Seoul - South Korean prosecutors on Wednesday raided businesses affiliated with the operator of a capsized ferry as part of a widening investigation into a disaster that left more than 300 people missing or dead.
The raids focused on 10 affiliates and firms related to the Incheon-based Chonghaejin Marine Company which owned the 6,825-tonne Sewol that was carrying 476 people when it sank a week ago off the southwest coast.
The operation was part of a probe into "overall corruption in management", Kim Hoe-Jong, a prosecutor on the case, told AFP.
More than 70 executives and other people connected with Chonghaejin and its affiliates have been issued 30-day travel bans while they are investigated on possible charges ranging from criminal negligence to embezzlement.
"We will also make efforts to retrieve profits made out of criminal acts and track down hidden assets to support financial compensations for (potential) lawsuits by families of the victims and the missing," Kim said.
The tax authorities are also probing the financial activities of Chonghaejin and its affiliates, Yonhap news agency said, citing tax officials.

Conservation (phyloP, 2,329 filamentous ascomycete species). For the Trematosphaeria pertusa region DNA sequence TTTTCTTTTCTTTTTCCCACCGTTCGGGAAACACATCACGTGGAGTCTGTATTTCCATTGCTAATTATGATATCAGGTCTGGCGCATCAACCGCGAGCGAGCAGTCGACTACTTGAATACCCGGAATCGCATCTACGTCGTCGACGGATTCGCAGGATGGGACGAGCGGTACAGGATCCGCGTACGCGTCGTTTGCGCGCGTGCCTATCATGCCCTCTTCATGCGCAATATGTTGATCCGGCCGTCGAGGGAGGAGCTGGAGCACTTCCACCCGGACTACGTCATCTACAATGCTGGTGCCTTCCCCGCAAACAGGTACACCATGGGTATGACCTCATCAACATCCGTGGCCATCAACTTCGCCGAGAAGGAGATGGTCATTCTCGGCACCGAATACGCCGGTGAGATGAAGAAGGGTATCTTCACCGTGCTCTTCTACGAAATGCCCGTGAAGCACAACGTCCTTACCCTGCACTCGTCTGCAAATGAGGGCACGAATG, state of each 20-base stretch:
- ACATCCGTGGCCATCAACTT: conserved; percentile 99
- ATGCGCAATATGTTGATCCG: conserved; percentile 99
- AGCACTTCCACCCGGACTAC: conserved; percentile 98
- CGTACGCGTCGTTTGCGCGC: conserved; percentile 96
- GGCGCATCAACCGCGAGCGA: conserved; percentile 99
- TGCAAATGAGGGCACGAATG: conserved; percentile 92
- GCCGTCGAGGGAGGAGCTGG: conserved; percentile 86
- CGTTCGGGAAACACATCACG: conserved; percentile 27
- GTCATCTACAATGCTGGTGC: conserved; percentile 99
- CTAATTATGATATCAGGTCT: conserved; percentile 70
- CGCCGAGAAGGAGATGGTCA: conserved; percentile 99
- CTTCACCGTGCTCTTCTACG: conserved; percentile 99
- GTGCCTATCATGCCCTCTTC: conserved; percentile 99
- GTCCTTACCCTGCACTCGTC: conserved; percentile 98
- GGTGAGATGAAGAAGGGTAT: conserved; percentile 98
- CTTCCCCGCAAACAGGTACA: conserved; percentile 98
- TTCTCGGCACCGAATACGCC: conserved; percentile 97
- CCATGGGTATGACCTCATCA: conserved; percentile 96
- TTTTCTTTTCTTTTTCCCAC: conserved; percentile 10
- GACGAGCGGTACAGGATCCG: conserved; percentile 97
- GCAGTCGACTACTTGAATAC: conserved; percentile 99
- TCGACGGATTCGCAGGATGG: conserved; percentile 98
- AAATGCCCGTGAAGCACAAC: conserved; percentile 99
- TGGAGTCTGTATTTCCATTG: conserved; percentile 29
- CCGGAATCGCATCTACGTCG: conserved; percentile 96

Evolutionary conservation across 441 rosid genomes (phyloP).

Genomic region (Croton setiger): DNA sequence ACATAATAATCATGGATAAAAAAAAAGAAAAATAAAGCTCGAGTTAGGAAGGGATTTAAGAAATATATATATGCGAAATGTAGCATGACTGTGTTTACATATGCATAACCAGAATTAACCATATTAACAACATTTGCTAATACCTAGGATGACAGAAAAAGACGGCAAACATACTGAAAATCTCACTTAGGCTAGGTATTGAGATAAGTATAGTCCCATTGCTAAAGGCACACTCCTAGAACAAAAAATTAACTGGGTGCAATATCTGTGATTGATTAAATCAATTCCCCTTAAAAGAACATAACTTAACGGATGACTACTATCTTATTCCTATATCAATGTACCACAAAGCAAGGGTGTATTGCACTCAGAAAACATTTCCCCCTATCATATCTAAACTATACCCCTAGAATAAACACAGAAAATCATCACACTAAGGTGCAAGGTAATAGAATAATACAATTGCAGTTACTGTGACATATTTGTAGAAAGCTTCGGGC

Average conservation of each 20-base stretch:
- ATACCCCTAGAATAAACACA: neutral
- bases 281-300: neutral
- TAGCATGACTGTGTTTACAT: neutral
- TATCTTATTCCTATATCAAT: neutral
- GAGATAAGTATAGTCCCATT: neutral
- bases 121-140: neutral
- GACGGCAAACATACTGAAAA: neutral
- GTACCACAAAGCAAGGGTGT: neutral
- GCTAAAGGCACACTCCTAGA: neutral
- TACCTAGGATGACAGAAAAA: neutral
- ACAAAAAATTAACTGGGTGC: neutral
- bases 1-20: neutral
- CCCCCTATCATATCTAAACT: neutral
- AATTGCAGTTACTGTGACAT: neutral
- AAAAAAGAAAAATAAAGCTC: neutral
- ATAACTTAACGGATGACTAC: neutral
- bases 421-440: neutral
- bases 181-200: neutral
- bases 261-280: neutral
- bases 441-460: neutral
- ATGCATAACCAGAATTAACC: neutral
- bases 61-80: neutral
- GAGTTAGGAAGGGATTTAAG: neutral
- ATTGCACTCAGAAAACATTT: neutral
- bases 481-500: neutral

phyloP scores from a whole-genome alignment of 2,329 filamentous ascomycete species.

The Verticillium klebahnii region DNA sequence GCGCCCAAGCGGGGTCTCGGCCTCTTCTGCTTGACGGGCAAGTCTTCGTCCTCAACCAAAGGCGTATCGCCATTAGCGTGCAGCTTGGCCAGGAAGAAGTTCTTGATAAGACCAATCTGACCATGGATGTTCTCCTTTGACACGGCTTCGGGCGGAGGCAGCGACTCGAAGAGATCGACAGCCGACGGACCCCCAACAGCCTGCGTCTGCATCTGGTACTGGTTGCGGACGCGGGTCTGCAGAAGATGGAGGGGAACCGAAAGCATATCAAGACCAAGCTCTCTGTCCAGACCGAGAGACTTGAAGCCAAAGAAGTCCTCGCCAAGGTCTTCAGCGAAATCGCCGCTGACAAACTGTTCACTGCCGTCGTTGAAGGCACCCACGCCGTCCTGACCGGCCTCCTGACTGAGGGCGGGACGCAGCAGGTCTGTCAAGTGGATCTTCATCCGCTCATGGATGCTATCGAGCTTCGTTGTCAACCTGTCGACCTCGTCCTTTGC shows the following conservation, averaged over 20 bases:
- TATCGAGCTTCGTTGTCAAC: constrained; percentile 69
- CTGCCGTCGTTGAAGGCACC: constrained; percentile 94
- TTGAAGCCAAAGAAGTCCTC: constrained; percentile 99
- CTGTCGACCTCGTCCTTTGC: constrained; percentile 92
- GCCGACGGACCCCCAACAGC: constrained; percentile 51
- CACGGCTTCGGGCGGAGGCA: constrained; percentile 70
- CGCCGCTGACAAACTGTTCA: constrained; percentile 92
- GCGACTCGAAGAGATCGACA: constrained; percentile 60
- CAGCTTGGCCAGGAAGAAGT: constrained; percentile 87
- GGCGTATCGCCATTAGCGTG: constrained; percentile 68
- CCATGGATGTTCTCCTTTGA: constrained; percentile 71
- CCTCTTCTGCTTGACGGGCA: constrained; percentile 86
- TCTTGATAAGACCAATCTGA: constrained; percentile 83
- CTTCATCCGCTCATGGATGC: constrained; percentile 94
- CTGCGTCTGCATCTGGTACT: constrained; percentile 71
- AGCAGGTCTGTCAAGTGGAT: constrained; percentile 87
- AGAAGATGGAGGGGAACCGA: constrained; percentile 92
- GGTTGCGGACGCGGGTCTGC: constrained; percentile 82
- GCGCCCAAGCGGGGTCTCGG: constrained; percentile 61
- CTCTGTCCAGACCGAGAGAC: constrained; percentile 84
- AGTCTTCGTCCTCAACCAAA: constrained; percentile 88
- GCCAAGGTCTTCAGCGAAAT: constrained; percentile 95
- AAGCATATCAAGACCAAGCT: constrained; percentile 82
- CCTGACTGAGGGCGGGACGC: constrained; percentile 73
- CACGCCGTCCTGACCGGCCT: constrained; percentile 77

The confirmed death toll from the ferry disaster stood at 146 Wednesday, but 156 were still missing, their bodies believed trapped in the inverted, submerged ship that sank in circumstances that have yet to be fully explained.
Prosecutors have so far arrested seven crew members including the captain, Lee Joon-Seok, who face charges of criminal negligence and deserting passengers.
Two more crew were taken into police custody on Tuesday, but have yet to be formally charged.
There has been particular criticism of Lee's decision to delay the evacuation order until the vessel was listing so sharply that escape had become almost impossible.
The shipping company has also been accused of operating an outdated vessel built more than 20 years ago with unresolved mechanical issues.
One of the officers arrested on Tuesday mentioned "errors" with the steering system.
Prosecutors have also launched a separate investigation into state ship safety inspectors, amid allegations that safety certificates were issued in exchange for bribes.
The Sewol capsized after making a sharp right turn. This led experts to suggest its cargo manifest might have shifted, causing it to list beyond a critical point of return.
There have been unconfirmed reports that the cargo was overweight and inadequately secured.